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+1. Compression algorithm (deflate)
+The deflation algorithm used by gzip (also zip and zlib) is a variation of
+LZ77 (Lempel-Ziv 1977, see reference below). It finds duplicated strings in
+the input data. The second occurrence of a string is replaced by a
+pointer to the previous string, in the form of a pair (distance,
+length). Distances are limited to 32K bytes, and lengths are limited
+to 258 bytes. When a string does not occur anywhere in the previous
+32K bytes, it is emitted as a sequence of literal bytes. (In this
+description, `string' must be taken as an arbitrary sequence of bytes,
+and is not restricted to printable characters.)
+Literals or match lengths are compressed with one Huffman tree, and
+match distances are compressed with another tree. The trees are stored
+in a compact form at the start of each block. The blocks can have any
+size (except that the compressed data for one block must fit in
+available memory). A block is terminated when deflate() determines that
+it would be useful to start another block with fresh trees. (This is
+somewhat similar to the behavior of LZW-based _compress_.)
+Duplicated strings are found using a hash table. All input strings of
+length 3 are inserted in the hash table. A hash index is computed for
+the next 3 bytes. If the hash chain for this index is not empty, all
+strings in the chain are compared with the current input string, and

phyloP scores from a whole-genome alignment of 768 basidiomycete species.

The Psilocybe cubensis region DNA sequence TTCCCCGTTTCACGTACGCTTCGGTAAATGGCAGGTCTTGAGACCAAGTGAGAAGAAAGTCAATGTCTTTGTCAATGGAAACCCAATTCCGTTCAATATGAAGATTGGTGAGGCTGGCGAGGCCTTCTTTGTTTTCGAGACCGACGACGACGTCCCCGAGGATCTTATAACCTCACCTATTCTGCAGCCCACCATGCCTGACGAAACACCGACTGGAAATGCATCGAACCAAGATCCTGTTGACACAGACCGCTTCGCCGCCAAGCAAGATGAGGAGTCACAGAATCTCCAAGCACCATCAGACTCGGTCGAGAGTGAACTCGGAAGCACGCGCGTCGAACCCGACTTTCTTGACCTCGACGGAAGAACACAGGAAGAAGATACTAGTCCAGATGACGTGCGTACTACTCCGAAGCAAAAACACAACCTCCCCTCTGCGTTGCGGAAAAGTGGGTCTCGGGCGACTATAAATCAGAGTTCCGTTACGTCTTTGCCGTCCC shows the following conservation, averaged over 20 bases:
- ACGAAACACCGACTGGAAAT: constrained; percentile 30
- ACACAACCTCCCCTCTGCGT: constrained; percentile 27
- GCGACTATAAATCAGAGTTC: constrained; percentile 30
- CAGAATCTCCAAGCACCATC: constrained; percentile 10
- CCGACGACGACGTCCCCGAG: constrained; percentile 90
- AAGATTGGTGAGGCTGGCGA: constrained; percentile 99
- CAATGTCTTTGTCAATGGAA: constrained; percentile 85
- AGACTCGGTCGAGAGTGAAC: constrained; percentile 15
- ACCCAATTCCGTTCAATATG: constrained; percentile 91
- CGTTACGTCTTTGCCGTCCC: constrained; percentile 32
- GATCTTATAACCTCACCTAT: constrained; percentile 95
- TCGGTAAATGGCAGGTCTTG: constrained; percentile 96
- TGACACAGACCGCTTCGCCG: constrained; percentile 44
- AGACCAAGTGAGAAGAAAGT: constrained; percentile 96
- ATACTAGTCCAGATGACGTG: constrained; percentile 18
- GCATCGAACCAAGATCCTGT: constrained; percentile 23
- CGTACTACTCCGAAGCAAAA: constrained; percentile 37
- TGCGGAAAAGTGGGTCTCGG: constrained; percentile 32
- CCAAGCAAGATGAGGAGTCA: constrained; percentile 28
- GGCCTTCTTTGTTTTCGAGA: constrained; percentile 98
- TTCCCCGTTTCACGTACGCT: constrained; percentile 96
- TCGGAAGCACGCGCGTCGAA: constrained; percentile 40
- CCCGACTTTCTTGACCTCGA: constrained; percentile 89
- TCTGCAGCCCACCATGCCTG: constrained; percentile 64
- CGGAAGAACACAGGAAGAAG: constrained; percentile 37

+the longest match is selected.
+The hash chains are searched starting with the most recent strings, to
+favor small distances and thus take advantage of the Huffman encoding.
+The hash chains are singly linked. There are no deletions from the
+hash chains, the algorithm simply discards matches that are too old.
+To avoid a worst-case situation, very long hash chains are arbitrarily
+truncated at a certain length, determined by a runtime option (level
+parameter of deflateInit). So deflate() does not always find the longest
+possible match but generally finds a match which is long enough.
+deflate() also defers the selection of matches with a lazy evaluation
+mechanism. After a match of length N has been found, deflate() searches for
+a longer match at the next input byte. If a longer match is found, the
+previous match is truncated to a length of one (thus producing a single